In addition to the above, parents feel that their children's school needs:
- several areas for recreation and play (so that a child could choose to join a group of peers or retreat to a quiet place);
- multifunctional spaces in recreation areas ("relaxation zones" with hanging chairs and bean bags, a mini-library and an equipped exercise area);
- good ventilation in classrooms and hallways;
- more soft furnishings and tables in the hallways;
- TVs broadcasting educational programmes;
- multi-level lighting;
- upgraded overall design (nicer wall colours, friendly space, comfort, stylish and creative decoration).
Teachers Seek to Combine Business with Pleasure
Just like students, teachers would like to work and relax in a comfortable environment, but only half of them (56%) have this opportunity.
Some of the things teachers are missing include:
- facilities for project work ("we need equipped laboratories, as what we have now are not really labs, but ordinary classrooms");
- storage spaces for personal items;
- modern and practical design with bright colours, zoning and areas for creative work ("add colour," "provide walls on which one can write in markers or chalk");
- a separate space for teachers in the cafeteria;
- a teachers' lounge;
- separate restrooms for teachers;
- protected (fenced) school grounds for use by students and staff.
Teachers spend most of their time in the classrooms and teachers' room. In the former, they would like to see moveable furniture, interactive whiteboards and the internet. In the latter, they’d prefer separate areas for work and recreation as well as “enough shelves and cabinets and sufficient space for work, rest and for having a snack.”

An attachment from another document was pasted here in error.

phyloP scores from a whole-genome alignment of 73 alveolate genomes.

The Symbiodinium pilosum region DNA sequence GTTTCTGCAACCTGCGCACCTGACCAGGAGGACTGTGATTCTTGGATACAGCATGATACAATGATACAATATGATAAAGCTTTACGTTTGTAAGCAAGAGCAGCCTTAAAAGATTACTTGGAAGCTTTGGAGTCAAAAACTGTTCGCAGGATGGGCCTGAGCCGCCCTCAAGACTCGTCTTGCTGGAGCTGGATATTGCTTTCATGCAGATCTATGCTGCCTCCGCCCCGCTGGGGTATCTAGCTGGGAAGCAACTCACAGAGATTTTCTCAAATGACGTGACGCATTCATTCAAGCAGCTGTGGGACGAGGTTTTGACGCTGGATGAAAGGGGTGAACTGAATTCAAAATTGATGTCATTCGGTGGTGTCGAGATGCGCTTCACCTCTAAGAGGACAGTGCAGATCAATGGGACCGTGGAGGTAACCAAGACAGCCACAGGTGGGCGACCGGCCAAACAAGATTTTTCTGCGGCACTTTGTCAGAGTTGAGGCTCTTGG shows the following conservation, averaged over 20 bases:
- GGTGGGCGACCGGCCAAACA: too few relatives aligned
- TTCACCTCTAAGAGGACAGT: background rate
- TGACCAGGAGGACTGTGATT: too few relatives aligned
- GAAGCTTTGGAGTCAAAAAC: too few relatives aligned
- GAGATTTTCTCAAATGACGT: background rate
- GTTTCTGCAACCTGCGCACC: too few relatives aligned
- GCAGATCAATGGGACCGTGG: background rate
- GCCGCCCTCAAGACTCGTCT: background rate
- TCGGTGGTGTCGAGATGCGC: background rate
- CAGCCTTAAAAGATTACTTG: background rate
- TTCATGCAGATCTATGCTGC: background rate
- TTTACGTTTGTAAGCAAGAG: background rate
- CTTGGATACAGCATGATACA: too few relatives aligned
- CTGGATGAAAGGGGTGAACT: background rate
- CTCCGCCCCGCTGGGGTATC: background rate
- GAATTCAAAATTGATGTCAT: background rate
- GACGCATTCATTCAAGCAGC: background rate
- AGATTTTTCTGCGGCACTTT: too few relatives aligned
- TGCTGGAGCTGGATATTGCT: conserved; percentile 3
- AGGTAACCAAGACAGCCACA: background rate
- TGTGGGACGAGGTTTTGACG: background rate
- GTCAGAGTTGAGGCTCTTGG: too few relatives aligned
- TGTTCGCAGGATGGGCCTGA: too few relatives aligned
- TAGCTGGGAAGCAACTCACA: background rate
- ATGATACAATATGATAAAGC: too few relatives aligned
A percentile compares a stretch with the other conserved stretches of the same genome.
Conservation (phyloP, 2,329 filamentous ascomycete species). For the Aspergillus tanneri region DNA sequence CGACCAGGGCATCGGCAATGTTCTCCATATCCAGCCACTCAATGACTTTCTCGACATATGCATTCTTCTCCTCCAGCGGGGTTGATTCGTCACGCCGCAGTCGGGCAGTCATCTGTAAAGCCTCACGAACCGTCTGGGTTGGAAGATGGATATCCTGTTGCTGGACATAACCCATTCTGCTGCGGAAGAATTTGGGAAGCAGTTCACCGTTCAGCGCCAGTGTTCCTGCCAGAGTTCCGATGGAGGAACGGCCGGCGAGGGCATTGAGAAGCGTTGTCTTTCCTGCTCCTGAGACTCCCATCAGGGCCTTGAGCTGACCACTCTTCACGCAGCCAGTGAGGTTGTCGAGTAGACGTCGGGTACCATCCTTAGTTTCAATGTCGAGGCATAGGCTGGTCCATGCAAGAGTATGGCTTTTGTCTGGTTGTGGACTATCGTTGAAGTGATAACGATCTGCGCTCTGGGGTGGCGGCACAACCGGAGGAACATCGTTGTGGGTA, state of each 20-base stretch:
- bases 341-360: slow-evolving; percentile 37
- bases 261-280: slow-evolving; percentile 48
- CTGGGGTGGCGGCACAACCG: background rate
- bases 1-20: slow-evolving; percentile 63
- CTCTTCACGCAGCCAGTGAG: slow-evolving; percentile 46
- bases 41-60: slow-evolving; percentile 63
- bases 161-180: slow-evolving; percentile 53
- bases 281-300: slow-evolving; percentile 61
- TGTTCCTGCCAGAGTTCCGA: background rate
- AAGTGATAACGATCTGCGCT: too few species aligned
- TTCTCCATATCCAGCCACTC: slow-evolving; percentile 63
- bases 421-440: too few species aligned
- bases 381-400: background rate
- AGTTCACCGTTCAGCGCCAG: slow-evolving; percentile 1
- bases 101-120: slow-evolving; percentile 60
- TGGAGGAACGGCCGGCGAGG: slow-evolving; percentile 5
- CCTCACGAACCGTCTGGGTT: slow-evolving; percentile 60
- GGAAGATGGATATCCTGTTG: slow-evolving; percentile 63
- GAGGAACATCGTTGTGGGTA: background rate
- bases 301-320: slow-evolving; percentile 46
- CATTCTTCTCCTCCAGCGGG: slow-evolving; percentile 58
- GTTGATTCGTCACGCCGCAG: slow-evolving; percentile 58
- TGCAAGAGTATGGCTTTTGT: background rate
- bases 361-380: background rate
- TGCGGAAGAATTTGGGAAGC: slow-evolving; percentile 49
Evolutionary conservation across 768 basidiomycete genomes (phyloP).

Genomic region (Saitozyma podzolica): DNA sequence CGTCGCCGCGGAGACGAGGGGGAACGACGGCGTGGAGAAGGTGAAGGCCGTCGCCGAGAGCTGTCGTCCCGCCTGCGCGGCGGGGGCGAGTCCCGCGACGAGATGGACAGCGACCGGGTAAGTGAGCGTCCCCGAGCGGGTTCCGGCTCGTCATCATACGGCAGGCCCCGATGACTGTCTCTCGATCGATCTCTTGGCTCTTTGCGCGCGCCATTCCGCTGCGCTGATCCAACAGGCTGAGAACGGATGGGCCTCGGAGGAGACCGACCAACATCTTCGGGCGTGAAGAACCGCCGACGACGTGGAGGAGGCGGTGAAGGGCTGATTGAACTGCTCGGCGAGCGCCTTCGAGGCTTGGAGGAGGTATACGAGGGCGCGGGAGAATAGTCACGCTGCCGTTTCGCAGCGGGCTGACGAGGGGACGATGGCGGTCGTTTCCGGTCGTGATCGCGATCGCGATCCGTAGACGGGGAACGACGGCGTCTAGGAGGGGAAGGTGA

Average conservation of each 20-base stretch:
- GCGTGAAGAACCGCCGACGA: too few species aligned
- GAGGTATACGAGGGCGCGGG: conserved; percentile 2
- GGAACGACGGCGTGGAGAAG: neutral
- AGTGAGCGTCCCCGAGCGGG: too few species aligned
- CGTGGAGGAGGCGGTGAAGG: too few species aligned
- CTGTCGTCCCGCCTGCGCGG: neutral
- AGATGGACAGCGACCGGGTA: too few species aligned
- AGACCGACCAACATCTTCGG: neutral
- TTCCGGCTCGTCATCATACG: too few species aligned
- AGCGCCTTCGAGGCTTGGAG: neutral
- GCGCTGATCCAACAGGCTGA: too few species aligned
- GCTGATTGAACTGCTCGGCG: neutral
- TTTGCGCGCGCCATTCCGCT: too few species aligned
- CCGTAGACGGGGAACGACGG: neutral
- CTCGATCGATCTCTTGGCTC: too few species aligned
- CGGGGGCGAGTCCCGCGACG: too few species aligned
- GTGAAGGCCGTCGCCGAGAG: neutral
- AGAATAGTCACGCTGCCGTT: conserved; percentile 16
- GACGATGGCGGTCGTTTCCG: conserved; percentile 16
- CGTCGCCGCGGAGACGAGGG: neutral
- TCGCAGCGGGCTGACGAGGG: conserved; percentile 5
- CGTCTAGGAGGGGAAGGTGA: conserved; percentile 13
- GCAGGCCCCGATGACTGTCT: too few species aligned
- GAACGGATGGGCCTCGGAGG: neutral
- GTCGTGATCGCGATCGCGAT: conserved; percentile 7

Modular vs. Standardised Schools
Studies confirm that school environment can affect student performance. In particular, such factors as the height of ceilings (higher ceilings work better in secondary school and lower ceilings are preferable in primary school), air quality, furniture, noise, and others can all make a difference. It would therefore be unwise to consider investment in school building design as extravagance and waste of resources, the experts argue, while emphasising the current trend to replace the old-fashioned, standardised "assembly-line schools" by customisable high-tech school buildings consisting of multiple modules, such as
- teaching and learning spaces (from preschool to high school) and
- common spaces, including the atrium (hall), cafeteria, swimming pool, gym, facilities for extracurricular activities and hobby clubs, and a space for leisure and recreation, e.g. an internet cafe.
At the moment, such modular solutions are in short supply. Yet the school environment can and should be made engaging and attractive. Let it be a challenge for designers.
*The study was conducted between March 31 and September 25, 2016, in Moscow, using methods such as briefing and questionnaires with the target audiences of students, parents, teachers and school administrators (212 respondents), and interviews with educational experts.